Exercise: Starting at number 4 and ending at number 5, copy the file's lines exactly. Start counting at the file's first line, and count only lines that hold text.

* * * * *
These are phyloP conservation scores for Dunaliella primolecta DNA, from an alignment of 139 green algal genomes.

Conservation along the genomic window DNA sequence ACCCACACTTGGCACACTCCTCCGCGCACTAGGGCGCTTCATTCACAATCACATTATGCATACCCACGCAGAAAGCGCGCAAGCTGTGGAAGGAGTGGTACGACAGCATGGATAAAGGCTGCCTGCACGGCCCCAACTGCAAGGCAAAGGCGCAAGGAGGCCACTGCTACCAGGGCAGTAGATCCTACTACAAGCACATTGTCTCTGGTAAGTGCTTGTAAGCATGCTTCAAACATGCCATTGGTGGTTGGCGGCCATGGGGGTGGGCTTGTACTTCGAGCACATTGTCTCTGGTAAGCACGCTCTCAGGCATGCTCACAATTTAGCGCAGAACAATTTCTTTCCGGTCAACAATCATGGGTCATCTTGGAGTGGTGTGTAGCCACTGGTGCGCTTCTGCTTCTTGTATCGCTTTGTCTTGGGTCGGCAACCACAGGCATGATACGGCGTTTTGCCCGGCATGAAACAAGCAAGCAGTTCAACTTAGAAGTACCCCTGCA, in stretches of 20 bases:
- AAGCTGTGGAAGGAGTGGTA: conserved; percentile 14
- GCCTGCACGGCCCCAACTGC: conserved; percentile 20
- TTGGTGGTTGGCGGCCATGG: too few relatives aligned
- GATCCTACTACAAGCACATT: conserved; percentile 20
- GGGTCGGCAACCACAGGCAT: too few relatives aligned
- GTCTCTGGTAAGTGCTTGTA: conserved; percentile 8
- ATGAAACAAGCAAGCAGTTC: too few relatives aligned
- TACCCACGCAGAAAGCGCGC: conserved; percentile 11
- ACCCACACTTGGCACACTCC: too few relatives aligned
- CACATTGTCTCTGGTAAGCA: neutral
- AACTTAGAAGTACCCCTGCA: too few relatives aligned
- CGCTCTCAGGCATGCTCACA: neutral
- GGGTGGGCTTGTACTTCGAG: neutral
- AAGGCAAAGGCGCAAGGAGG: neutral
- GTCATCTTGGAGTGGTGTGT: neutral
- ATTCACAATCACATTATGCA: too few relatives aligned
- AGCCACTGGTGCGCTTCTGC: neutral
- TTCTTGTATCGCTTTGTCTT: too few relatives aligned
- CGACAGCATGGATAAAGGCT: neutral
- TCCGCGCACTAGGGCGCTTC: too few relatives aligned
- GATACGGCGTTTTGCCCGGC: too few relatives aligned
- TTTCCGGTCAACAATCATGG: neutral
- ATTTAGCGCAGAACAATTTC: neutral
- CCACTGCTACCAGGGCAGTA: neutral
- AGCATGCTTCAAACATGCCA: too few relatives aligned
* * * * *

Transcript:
- GCCTGCACGGCCCCAACTGC: conserved; percentile 20
- TTGGTGGTTGGCGGCCATGG: too few relatives aligned